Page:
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Mammalian Hyaline Cartilage

Cartilage is a tough, but elastic, connective tissue that chiefly comprises the skeletal structures of embryonic and young vertebrates. Sometimes referred to as gristle, the material, which is essentially comprised of a network of collagen fibers embedded in a gelatinous matrix and surrounded by a fibrous membrane called the perichondrium, is usually replaced by the bony skeleton as development proceeds.

In some animals, such as sharks, cartilage remains the chief component of the skeleton even after full maturity is reached. More typical of vertebrates, however, is the permanent retention of small amounts of cartilage in the body. In humans, for instance, the nose, ears, trachea, and larynx are composed of cartilage, and the material can also be found around the joints and in the intervertebral disks. The elastic tissue provides strength, but greater flexibility than bone to such areas and does not contain nerve cells or blood vessels.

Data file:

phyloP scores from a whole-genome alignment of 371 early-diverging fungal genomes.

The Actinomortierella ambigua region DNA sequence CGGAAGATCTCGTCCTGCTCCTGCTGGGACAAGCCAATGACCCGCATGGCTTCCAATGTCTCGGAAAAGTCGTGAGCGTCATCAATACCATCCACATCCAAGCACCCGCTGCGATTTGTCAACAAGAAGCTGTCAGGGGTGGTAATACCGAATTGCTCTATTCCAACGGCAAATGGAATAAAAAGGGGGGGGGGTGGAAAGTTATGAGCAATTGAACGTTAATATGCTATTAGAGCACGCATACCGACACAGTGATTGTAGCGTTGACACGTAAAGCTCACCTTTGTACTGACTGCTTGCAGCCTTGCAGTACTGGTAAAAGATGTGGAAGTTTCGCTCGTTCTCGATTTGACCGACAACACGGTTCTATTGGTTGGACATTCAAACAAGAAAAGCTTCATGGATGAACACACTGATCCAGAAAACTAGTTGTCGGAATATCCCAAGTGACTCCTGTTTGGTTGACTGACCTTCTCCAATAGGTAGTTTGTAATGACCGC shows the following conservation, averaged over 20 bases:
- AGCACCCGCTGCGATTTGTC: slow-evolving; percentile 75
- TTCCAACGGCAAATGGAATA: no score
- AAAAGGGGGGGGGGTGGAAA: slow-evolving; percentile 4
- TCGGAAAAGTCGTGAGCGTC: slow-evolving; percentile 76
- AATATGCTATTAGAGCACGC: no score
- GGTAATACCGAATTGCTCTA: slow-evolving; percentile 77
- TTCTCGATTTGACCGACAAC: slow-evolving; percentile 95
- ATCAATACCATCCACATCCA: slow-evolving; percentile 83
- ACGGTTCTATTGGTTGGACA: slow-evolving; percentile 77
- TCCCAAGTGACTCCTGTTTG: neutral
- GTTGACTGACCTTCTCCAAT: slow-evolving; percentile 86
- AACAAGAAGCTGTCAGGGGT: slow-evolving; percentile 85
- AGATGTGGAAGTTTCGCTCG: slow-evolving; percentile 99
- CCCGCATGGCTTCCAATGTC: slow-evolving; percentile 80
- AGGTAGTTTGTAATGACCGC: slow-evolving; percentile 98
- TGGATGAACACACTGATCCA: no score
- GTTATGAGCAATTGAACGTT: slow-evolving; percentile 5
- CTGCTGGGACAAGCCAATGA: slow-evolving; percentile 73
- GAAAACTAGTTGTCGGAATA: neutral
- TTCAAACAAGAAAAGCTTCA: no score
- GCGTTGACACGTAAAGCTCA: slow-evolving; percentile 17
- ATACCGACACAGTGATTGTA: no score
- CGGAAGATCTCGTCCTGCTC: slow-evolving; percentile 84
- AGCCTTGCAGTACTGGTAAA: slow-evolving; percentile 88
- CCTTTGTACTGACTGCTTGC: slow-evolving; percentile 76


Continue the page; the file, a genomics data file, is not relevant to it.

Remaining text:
Hyaline cartilage is the most prevalent of three types of cartilage found in humans and other vertebrates. It is also the type of the connective tissue that forms the embryonic skeleton. Bluish-gray, pearly, and semitranslucent, hyaline cartilage contains a large number of collagen fibrils dispersed in random directions and a relatively small amount of elastin. It is, therefore, very resilient, but not as flexible as elastic cartilage, which contains significantly greater amounts of elastin. More similar to the composition of hyaline cartilage is fibrocartilage, which also contains large amounts of collagen, albeit in dense bundles that are oriented so that they are parallel to one another.


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